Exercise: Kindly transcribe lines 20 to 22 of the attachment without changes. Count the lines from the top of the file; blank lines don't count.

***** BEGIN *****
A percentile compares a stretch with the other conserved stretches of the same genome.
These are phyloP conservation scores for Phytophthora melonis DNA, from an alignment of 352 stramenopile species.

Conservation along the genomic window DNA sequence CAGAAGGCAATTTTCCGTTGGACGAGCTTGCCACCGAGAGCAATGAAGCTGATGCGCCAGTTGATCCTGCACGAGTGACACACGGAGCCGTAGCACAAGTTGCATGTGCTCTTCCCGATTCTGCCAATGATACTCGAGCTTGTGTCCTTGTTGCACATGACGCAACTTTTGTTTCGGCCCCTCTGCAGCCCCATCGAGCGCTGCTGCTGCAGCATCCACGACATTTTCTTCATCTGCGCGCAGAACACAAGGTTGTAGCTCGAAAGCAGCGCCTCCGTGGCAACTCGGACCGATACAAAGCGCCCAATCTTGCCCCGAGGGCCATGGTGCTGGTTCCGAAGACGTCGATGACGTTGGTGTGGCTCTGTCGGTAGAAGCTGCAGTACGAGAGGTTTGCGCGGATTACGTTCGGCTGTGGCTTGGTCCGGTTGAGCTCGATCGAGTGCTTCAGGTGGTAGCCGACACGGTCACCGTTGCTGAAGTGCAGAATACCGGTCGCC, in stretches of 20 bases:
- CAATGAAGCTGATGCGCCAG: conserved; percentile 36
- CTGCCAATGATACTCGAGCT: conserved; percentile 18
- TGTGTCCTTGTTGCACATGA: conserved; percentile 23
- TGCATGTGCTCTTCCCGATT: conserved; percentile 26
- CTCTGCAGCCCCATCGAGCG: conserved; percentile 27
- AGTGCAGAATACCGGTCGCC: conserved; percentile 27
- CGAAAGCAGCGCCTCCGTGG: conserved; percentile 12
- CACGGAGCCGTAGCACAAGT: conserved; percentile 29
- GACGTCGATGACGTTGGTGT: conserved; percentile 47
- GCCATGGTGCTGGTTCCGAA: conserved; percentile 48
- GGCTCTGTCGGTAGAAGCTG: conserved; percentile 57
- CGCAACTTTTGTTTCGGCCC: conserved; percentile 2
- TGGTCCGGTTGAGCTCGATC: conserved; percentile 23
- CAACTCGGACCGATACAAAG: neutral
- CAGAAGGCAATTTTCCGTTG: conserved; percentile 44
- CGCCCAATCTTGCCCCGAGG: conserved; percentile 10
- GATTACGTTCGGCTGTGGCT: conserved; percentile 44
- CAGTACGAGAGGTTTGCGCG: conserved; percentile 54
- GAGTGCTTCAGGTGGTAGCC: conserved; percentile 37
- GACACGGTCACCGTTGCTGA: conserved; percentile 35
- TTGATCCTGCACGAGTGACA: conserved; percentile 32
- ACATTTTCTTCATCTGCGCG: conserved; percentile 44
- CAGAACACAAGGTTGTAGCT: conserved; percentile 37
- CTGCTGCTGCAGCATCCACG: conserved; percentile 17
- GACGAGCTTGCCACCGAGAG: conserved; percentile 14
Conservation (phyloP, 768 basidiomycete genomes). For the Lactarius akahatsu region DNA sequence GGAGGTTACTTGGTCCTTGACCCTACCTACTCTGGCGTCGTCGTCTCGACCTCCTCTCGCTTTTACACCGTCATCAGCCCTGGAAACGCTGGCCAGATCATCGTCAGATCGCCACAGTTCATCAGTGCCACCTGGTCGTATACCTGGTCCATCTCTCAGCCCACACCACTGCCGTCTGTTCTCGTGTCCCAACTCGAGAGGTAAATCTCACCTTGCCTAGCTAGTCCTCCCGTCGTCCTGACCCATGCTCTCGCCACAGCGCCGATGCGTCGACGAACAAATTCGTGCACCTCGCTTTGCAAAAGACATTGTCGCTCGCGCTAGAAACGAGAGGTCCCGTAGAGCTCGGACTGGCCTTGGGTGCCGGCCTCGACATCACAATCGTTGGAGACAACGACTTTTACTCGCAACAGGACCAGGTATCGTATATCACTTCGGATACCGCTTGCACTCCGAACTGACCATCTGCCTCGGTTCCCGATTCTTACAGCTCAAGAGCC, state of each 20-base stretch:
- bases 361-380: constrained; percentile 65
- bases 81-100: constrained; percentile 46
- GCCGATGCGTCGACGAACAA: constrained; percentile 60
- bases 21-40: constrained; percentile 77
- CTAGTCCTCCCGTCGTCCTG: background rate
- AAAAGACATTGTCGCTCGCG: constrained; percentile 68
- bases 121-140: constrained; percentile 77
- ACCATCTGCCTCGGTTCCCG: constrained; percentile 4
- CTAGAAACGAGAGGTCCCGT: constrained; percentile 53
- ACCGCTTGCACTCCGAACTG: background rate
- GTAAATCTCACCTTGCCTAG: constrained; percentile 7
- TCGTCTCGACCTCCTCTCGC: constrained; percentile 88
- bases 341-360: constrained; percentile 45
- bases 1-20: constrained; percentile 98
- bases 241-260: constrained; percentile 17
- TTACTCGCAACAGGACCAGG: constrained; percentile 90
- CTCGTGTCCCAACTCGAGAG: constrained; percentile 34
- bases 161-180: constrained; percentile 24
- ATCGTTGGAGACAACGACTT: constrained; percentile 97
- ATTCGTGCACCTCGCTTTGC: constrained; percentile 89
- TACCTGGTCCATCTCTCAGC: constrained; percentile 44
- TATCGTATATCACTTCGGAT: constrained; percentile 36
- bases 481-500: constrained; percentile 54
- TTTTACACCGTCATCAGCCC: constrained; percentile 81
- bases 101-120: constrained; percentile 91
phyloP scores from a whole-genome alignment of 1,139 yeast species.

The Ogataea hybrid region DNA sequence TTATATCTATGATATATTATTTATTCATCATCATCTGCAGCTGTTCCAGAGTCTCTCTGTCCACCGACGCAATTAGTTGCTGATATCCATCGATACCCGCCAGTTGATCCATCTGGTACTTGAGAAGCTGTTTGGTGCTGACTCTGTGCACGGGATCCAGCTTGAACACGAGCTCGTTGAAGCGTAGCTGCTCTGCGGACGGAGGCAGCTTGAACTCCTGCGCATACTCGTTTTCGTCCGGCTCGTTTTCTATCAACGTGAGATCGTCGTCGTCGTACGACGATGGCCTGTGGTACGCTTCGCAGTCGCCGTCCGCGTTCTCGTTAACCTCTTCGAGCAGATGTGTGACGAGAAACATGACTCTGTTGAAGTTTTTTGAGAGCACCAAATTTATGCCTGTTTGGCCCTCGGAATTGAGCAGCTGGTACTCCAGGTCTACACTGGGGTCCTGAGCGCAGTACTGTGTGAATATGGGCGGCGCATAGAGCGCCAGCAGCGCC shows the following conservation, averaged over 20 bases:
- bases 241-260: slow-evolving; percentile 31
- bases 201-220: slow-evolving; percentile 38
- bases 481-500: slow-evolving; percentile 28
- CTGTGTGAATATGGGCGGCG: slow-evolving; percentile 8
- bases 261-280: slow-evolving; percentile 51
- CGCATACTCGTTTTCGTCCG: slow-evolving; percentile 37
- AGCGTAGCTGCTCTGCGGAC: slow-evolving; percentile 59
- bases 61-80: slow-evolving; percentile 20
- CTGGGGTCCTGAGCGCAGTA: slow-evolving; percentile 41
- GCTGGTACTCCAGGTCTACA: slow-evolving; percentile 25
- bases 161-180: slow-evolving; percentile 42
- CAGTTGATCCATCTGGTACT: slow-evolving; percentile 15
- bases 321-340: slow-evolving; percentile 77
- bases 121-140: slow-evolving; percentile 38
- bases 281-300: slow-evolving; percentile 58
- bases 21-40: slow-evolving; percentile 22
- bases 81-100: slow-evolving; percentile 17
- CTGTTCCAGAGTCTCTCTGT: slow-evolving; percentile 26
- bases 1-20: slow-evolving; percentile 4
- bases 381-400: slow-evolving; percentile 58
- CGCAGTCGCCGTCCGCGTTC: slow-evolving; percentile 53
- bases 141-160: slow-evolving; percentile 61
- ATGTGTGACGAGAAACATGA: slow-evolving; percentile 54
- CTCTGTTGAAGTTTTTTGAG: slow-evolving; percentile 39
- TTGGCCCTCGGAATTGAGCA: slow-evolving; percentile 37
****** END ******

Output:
- GATTACGTTCGGCTGTGGCT: conserved; percentile 44
- CAGTACGAGAGGTTTGCGCG: conserved; percentile 54
- GAGTGCTTCAGGTGGTAGCC: conserved; percentile 37